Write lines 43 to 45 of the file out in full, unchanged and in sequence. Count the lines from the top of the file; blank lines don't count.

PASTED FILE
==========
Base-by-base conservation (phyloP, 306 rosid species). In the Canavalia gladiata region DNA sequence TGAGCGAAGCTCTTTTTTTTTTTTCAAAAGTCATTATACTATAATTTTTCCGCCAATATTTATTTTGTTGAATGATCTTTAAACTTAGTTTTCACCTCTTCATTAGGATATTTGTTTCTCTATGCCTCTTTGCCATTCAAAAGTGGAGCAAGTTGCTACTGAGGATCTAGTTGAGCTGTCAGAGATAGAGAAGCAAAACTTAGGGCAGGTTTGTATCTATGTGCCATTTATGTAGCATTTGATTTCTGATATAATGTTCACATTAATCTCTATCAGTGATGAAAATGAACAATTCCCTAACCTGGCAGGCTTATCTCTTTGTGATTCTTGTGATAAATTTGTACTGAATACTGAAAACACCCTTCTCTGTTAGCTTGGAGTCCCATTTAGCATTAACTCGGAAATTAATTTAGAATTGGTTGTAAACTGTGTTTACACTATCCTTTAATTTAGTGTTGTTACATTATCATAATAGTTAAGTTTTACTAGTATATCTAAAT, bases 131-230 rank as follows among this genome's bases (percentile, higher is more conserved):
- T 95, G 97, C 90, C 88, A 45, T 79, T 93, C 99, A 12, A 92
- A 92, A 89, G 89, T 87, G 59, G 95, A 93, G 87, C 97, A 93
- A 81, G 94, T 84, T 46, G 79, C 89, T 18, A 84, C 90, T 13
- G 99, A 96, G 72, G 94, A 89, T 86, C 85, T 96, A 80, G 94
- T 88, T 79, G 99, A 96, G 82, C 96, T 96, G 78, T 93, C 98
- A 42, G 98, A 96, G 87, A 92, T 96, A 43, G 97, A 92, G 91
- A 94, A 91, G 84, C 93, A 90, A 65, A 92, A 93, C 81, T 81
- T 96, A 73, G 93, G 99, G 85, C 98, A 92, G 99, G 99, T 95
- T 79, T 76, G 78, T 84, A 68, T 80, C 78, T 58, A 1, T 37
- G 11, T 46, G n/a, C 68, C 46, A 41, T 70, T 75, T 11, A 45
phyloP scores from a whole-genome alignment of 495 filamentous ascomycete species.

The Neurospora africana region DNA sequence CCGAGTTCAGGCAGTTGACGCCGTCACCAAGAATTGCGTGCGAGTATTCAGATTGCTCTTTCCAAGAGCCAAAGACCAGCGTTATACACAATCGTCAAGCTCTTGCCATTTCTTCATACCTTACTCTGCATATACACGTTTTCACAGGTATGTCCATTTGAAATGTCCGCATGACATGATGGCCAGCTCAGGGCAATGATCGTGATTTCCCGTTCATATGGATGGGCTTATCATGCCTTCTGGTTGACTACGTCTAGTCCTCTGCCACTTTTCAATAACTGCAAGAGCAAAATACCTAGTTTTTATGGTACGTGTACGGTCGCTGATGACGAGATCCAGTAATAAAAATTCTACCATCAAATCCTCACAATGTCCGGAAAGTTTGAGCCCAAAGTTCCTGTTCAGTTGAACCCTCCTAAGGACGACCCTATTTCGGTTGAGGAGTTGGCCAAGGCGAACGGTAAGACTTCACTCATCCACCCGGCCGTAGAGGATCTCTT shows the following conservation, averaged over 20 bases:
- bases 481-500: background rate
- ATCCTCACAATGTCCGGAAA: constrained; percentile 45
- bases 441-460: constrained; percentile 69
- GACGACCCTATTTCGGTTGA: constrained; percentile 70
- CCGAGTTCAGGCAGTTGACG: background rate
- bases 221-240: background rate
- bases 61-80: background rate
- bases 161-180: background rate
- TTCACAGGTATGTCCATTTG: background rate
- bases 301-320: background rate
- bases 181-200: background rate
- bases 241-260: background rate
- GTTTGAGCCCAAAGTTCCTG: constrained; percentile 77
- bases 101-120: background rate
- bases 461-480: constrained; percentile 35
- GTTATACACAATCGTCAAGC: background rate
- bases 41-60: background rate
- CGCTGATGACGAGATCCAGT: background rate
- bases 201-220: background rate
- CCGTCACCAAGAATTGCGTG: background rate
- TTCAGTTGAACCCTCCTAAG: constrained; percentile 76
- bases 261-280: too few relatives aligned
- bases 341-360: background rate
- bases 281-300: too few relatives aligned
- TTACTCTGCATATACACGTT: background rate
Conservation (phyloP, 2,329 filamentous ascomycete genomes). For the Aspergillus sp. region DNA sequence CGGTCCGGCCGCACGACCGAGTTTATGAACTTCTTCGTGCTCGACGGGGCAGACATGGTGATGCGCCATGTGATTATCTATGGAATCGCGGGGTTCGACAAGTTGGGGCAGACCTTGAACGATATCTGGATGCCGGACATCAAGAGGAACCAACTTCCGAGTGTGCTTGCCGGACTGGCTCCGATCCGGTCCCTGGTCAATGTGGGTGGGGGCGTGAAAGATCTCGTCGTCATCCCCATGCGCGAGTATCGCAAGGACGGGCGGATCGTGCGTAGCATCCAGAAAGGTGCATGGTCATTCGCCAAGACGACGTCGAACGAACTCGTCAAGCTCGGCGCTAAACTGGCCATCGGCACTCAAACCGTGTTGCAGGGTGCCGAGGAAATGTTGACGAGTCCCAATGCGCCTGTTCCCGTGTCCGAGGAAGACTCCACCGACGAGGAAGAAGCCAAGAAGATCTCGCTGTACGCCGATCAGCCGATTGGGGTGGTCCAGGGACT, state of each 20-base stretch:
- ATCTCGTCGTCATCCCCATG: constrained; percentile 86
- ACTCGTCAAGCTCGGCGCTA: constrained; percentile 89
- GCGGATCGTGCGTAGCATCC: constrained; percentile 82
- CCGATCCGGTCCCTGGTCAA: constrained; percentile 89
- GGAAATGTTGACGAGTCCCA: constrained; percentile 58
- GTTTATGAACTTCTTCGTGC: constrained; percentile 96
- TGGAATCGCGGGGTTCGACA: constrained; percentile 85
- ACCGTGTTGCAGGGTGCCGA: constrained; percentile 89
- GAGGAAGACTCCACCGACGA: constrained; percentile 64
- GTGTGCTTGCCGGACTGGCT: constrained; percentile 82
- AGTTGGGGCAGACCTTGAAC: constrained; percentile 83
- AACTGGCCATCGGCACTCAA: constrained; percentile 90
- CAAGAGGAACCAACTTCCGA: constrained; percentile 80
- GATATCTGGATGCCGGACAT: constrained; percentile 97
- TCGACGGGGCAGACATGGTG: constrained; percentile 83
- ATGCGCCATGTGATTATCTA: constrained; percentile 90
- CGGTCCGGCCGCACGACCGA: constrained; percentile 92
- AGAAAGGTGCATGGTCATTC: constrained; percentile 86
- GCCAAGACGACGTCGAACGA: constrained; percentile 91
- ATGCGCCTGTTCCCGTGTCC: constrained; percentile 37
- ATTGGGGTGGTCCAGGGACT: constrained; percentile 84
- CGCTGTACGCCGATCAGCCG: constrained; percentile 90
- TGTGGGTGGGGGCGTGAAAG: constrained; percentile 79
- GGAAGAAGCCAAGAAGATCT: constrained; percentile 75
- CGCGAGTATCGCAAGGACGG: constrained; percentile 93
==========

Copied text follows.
- CCGATCCGGTCCCTGGTCAA: constrained; percentile 89
- GGAAATGTTGACGAGTCCCA: constrained; percentile 58
- GTTTATGAACTTCTTCGTGC: constrained; percentile 96